Parents are being urged to watch a new cartoon with advice on how to act if their child has an anaphylactic shock.
The cartoon has been launched to coincide with Food Allergy and Intolerance Week (January 23-29th) and can be seen at http://www.epipen.co.uk/patient/how-to-use-video.html.
EpiPen® Auto-Injector, the market leader for the emergency treatment of severe allergic reactions (anaphylaxis) in children and adults, launched the online educational video to help people understand what to do during a severe allergic reaction.
Allergic conditions including asthma and eczema are on the increase – and nut allergies are on the rise too, with up to one in 50 children in the UK allergic to peanuts. Reactions can range from mild itching and rashes to life-threatening breathing problems which kill an average of seven young people a year.
The most common food triggers are nuts and peanuts but dairy products such as milk and eggs, fish and shellfish and fruit can also be a trigger.
EpiPen’s potentially life-saving treatment with its unique and trusted ‘swing and jab’ action is relied on by thousands of people in the UK at risk of an allergic emergency.
Free training devices are also available to sufferers so they can practise using an EpiPen® Auto-Injector without its needle or adrenaline to improve their technique. Parents can register online with the expiry alert service to ensure the devices are within their expiry date and can order free protective hard carry cases for their EpiPen® Auto-Injector. All these can be requested from the website www.epipen.co.uk. The site also contains an ABC of tips and advice for patients.
The ABC of being prepared for an anaphylactic shock
A = Awareness of symptoms
Common symptoms of a severe attack are:
- Swelling of tongue or throat
- Wheezing, coughing, noisy breathing
- Struggling to speak or swallow
- Feeling of impending doom
B = Be Prepared
Make sure you know how to use your pen – and practise regularly. Free training devices are available to order from www.epipen.co.uk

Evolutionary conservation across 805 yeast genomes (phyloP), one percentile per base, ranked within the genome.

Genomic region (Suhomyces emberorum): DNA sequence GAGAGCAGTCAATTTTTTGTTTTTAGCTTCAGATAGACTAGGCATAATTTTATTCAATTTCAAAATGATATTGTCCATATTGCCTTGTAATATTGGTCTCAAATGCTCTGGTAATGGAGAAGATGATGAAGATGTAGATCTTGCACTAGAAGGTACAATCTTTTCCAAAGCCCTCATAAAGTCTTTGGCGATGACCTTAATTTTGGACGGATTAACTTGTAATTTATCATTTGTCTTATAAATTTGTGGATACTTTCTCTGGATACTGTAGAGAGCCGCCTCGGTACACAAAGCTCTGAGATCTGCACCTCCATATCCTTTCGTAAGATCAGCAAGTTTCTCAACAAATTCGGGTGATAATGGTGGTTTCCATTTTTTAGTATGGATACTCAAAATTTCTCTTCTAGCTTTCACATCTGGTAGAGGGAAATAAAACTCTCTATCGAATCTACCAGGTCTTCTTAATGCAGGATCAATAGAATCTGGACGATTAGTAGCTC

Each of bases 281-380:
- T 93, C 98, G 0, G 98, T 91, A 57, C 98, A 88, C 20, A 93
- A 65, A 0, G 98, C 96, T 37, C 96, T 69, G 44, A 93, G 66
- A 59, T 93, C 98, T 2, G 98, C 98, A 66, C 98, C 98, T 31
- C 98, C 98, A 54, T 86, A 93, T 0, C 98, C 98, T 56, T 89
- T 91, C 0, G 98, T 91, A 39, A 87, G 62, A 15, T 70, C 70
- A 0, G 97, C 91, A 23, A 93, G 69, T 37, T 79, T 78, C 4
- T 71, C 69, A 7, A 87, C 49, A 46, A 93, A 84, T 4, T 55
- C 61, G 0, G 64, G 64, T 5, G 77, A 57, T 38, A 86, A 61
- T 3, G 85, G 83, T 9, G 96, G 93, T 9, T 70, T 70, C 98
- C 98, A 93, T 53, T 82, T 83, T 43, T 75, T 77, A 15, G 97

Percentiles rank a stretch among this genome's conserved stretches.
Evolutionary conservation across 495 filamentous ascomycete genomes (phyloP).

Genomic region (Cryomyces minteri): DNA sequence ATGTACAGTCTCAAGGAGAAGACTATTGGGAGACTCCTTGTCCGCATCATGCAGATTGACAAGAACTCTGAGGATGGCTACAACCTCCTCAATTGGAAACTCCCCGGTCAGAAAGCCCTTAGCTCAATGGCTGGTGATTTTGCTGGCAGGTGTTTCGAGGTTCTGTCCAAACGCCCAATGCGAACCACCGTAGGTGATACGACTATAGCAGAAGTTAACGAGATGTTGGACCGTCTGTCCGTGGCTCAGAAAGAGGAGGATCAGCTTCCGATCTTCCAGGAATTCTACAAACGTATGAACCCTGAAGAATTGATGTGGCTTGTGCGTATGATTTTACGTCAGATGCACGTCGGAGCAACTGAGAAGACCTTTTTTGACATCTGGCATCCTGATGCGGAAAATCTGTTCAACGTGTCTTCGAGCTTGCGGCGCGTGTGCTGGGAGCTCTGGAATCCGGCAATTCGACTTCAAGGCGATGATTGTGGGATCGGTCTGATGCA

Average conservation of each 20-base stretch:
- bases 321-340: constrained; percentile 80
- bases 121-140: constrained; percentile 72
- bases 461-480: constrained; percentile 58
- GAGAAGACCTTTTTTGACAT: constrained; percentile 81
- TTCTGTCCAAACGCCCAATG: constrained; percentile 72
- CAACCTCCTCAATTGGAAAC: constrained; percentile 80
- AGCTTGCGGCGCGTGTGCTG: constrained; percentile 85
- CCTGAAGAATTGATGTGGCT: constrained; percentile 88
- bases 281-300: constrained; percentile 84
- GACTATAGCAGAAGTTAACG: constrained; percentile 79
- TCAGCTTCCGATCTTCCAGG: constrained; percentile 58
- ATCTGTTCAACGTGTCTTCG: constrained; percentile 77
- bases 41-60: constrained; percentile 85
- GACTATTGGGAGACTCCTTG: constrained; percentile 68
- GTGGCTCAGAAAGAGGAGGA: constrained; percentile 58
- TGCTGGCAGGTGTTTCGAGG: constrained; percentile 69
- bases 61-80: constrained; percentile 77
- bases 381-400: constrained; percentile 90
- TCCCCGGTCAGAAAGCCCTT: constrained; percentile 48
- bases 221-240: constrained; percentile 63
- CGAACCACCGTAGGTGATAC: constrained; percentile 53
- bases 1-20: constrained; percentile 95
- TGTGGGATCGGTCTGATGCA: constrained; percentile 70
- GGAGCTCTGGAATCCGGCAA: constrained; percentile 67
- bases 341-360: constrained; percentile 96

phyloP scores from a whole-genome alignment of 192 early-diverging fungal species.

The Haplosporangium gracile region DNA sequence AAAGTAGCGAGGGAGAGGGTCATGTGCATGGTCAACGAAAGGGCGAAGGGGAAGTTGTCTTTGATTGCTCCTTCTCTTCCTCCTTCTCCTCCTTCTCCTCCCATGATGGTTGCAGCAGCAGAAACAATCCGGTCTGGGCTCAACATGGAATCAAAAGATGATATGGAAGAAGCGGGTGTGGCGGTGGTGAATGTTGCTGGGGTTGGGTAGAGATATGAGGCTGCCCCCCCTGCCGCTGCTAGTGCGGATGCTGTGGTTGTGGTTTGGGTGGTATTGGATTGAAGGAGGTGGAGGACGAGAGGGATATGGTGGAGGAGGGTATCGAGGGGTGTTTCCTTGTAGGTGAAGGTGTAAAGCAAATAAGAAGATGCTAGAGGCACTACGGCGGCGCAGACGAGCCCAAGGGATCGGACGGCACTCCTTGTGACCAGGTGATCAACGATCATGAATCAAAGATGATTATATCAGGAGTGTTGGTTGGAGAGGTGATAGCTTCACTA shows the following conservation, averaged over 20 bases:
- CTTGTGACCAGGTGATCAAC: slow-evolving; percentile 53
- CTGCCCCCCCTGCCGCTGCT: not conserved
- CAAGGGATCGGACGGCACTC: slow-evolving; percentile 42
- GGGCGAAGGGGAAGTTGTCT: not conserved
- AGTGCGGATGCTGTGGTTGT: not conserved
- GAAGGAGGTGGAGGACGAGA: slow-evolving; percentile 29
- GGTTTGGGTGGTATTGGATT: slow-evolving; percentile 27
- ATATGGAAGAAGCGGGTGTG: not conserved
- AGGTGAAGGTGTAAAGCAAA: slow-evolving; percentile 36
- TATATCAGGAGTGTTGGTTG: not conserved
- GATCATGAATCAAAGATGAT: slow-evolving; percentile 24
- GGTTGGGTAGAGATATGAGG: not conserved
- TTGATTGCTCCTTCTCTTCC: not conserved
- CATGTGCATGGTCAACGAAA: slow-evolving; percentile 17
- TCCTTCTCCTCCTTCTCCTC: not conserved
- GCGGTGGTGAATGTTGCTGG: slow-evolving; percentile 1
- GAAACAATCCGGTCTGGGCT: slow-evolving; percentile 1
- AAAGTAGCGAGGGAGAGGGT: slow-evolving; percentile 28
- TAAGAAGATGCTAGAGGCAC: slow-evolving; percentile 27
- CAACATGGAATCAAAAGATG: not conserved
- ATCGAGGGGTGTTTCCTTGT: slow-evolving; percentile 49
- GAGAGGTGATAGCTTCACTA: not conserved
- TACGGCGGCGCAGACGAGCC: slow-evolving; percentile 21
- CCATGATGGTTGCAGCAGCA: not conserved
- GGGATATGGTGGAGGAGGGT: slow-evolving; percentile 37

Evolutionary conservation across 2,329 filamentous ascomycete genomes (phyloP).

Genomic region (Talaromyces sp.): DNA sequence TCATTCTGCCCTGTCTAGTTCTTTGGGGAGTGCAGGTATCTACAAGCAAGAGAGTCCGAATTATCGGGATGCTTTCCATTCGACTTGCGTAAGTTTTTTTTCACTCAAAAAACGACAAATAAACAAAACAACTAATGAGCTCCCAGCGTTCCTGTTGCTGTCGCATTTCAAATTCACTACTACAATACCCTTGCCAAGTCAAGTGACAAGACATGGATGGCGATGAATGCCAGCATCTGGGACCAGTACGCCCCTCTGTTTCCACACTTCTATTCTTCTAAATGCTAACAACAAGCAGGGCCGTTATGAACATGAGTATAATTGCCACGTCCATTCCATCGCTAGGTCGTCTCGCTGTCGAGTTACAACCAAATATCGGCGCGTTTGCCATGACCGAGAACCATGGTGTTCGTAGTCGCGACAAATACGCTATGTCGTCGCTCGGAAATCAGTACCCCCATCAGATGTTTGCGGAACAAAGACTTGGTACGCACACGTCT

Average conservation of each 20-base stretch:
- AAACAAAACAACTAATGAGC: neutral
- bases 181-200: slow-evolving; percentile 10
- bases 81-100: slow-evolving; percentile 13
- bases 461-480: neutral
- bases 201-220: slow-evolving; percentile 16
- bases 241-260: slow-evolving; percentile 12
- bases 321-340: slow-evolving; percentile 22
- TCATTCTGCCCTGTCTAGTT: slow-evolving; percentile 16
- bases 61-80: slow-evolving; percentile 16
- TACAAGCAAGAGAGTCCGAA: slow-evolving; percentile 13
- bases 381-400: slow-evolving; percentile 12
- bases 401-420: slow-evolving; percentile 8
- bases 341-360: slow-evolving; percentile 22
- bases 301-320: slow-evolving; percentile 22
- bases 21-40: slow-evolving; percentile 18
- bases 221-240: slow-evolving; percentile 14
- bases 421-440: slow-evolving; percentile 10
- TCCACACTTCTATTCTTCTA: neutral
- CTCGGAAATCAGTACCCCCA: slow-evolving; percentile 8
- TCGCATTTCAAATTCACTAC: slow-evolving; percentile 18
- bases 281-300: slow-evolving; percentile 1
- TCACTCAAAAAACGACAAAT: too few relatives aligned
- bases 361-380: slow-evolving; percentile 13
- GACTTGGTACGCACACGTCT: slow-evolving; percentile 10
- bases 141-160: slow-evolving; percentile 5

C = Carry two pens
Sometimes it is necessary to administer a second pen 5-15 minutes after the initial dose, if symptoms do not improve sufficiently. It is therefore advisable that patients are prescribed and carry two pens.
D = Don’t delay
Epipen Jr (adrenaline) auto-injector should be given immediately, as symptom onset and progression can be rapid.
E = Explain to others
Show teachers, grandparents and siblings where the pens are kept and how to use them so they can get comfortable with its administration if required.
Anaphylaxis is a severe allergic reaction that is rapid in onset and may cause death, either through swelling that shuts off airways or through a significant drop in blood pressure. Anaphylaxis can be triggered by certain foods, insect stings, medications, latex or other allergens. Food allergies are the most common trigger of anaphylaxis.
The role of Epinephrine
Epinephrine is the first-line therapy for the treatment of an allergic emergency. It quickly begins working to reverse symptoms of an allergic emergency by constricting blood vessels to increase blood pressure, relaxing smooth muscles in the lungs to reduce wheezing to improve breathing, stimulating the heart (increasing heart rate), and working to reduce hives as well as swelling that may occur around the face and lips.